Migrated from eDJGroupInc.com. Author: Lynn Frances Jae. Published: 2012-09-05 05:00:29Format, images and links may no longer function correctly. When I went to the demo for Nytrix, I thought that I would be reviewing a new review tool. So, I was surprised when the demo was as much about the delivery system as it was about the tool itself. Complete Discovery Source is a seven-year-old eDiscovery service provider that has made their name in client services. Their new offering, Nytrix, is part of a suite of products CDS has been quietly creating and using in-house. Now, they have decided to make those tools available to corporate legal departments and law firms as a cloud-based IaaS/Saas (infrastructure as a service/software as a service) offering.

To date, eDiscovery review services have mostly been cloud-based SaaS tools. The service provider hosts the data and software on its network and users access the review tool via a web browser. This tool puts even more of the process into the cloud. The review platform is bundled with an ECA tool, processing engine, production engine and dashboard for controlling your data. So, a Litigation Support Manager can upload data directly to the cloud-based storage system. You can begin with raw data and move all the way through the process, or pop into the system with data at any point in the workflow. It gives the firm total control of its data. CDS will be supporting all of these services with their extensive client services division. If your people get stuck at some point, there is someone on hand to help solve the issues. This is a hybrid between having an in-house solution and outsourcing your eDiscovery services. It is worth tracking this new paradigm to see where it goes, since infrastructure, security and training have been some of the obstacles to bringing services in-house. This solution appears to clear those hindrances.

Now about the tool itself: Nytrix seems to have all of the basics covered. Users, permissions, tagging, searching, assignments, redaction and reporting are all flexible and customizable. As a long-time Relativity shop, they know the little things that can cause big issues and have addressed them. For instance, they have single instance documents for foldering. (A document can reside in multiple folders without expanding the size of the data set.) The search tool can be a little complicated, but like other parts of the tool, it provides options. They have incorporated keyword search for basic Boolean search, and more advance Lucene search for proximity, fuzzy and other more advanced search features.  Once you learn the syntax, it will be less confusing. A nice feature is a query validator which tells you if your search is going to work. This solves the issue users experience with some search tools that return no results because of bad syntax, leading the user to believe that there are no documents that meet the desired search criteria.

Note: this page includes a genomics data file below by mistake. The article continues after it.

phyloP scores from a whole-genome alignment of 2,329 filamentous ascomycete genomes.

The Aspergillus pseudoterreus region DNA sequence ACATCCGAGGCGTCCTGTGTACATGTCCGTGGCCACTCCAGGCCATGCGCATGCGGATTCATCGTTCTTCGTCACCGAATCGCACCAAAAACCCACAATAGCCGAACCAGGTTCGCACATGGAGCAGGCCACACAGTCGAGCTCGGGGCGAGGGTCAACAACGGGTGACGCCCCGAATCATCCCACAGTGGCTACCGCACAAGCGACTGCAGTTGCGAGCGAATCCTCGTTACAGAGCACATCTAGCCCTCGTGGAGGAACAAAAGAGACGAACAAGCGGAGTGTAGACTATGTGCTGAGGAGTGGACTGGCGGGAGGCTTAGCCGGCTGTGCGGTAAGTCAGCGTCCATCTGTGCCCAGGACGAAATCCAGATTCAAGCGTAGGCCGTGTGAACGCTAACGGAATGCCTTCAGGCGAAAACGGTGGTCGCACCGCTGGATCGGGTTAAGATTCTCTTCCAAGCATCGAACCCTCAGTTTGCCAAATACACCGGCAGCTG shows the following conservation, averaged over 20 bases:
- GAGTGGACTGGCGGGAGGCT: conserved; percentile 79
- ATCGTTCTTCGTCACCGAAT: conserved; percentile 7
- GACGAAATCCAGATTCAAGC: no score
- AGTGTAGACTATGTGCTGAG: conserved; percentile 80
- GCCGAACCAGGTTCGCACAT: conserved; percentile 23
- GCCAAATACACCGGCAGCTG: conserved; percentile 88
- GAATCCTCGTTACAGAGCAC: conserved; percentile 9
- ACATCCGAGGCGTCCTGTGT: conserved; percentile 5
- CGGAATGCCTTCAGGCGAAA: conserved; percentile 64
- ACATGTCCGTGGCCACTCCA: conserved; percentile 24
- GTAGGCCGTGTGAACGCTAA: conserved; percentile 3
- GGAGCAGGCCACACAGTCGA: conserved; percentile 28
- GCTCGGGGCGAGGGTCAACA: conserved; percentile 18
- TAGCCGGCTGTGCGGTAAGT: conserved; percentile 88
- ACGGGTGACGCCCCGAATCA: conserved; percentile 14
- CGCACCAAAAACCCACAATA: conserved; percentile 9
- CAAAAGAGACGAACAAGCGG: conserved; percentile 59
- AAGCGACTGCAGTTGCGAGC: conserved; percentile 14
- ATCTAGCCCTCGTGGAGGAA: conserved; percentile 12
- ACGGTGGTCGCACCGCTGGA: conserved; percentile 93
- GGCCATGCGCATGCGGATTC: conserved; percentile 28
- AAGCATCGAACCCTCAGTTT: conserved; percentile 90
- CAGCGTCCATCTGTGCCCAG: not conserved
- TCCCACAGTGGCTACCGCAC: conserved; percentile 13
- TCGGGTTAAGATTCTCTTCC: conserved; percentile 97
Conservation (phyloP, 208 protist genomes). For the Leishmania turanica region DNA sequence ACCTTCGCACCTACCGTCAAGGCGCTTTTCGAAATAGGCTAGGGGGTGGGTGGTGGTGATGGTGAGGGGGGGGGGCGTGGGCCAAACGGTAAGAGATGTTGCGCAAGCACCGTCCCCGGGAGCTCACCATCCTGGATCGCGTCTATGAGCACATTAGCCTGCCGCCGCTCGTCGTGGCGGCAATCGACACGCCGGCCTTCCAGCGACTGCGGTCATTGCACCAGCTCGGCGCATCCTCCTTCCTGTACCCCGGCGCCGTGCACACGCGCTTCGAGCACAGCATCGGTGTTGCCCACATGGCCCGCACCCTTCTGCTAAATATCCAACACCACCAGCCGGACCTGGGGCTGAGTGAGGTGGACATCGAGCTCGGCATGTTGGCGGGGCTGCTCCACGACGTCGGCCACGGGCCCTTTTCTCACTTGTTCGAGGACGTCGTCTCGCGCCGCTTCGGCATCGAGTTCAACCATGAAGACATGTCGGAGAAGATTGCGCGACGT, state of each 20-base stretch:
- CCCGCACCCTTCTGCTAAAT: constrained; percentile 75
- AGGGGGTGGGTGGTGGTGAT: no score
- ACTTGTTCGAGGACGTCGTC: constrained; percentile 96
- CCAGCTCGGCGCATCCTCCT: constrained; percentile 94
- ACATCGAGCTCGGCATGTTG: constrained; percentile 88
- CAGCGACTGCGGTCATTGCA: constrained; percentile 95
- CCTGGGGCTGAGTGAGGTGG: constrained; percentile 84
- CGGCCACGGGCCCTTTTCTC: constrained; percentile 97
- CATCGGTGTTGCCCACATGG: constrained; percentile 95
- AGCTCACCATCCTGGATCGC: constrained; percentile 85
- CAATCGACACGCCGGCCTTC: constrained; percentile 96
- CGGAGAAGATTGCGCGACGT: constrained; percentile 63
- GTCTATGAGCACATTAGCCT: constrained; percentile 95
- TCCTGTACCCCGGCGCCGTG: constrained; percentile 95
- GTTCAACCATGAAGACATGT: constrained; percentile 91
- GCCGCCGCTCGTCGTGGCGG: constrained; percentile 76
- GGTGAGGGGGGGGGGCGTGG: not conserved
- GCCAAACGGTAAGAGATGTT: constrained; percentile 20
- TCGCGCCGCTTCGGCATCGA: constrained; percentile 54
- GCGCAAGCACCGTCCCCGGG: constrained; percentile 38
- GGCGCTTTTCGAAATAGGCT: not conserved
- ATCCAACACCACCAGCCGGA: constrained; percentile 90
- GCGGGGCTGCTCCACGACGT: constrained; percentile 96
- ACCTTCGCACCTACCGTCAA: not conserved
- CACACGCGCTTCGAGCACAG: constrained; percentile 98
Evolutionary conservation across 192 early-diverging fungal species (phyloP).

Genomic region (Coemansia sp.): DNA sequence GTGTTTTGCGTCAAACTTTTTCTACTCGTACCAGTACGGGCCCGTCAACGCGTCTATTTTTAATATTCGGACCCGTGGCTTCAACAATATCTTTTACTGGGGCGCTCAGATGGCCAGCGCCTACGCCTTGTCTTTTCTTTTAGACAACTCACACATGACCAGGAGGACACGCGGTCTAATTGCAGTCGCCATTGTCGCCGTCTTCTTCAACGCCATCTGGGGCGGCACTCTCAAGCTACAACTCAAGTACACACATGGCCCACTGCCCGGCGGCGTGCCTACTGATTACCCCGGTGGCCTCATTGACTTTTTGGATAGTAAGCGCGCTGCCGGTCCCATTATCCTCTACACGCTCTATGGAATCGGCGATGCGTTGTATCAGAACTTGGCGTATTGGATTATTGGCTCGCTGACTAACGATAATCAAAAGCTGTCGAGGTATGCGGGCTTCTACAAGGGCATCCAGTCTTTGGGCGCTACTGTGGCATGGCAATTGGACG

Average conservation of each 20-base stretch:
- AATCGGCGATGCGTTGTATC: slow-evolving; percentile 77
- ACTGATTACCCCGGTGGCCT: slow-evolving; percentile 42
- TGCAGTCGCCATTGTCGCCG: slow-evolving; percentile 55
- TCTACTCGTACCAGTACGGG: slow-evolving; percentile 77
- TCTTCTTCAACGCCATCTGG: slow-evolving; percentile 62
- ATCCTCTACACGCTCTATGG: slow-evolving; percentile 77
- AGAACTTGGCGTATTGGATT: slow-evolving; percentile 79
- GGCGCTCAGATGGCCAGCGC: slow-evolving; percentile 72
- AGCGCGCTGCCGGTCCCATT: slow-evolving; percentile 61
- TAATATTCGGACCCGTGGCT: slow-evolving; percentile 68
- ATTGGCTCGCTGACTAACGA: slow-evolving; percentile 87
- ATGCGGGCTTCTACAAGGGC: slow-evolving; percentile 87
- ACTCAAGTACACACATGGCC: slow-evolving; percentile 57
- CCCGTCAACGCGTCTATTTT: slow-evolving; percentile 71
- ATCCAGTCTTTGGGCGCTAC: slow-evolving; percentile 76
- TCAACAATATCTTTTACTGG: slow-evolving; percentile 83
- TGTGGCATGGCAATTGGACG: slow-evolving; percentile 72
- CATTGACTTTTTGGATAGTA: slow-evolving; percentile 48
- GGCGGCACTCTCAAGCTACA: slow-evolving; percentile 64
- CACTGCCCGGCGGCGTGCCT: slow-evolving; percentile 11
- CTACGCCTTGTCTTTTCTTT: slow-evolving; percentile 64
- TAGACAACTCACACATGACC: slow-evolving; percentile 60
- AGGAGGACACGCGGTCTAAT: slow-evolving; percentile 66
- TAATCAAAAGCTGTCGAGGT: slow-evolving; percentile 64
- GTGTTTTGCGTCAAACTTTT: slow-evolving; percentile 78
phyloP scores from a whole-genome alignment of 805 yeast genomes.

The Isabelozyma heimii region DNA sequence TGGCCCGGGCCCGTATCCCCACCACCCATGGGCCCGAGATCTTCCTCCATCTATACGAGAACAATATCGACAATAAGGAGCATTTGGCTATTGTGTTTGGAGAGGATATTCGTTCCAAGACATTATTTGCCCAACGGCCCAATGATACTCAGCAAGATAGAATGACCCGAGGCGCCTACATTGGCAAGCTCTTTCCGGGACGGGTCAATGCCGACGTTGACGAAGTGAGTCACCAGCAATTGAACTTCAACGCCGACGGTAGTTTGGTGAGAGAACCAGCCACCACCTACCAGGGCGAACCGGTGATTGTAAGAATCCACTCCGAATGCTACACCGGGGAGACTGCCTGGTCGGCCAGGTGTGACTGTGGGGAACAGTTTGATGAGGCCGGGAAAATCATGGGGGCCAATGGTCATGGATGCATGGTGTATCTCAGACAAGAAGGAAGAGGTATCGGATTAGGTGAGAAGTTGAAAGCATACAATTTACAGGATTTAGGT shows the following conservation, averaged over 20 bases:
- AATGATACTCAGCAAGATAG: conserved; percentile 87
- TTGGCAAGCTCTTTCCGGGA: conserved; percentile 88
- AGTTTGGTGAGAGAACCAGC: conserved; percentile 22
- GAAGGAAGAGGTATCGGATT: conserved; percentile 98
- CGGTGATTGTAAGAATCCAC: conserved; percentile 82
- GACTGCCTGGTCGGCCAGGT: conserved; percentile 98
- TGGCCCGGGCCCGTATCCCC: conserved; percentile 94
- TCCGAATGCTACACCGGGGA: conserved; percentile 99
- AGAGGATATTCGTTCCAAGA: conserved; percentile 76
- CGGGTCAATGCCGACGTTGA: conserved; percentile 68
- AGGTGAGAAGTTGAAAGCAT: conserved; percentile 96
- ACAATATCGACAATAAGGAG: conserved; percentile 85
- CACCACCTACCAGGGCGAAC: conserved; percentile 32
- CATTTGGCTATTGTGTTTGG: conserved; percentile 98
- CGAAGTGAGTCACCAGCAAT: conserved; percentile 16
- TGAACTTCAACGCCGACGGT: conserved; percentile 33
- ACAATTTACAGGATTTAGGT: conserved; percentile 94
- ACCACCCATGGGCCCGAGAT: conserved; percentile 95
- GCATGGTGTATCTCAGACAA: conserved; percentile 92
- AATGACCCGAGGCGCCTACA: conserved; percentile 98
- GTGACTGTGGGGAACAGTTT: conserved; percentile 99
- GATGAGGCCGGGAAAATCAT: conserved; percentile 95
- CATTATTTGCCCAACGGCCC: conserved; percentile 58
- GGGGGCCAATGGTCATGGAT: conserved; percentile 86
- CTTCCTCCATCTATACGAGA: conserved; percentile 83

The case administration section includes the reporting dashboard which is robust and gives you lots of views into the data set, the process and the progress of all phases, including detailed document review reporting.

The review interface is clean, simple and customizable. You can show or hide various frames to adjust the screen real estate to your workflow and undock the document viewer to take advantage of multiple screens. The redaction tool lets you redact in the native view, then the system generates an image on production. This saves the step of TIFFing or creating a PDF prior to redaction. The native viewer also includes a machine translation tool, which I didn’t see in action.

All in all, the Nytrix platform looks like it will be a good alternative for legal departments and law firms that want to have more control over their eDiscovery processes without the infrastructure, software and personnel expenses involved with in-sourcing eDiscovery.

eDiscoveryJournal Contributor – Lynn Frances

0 0 votes
Article Rating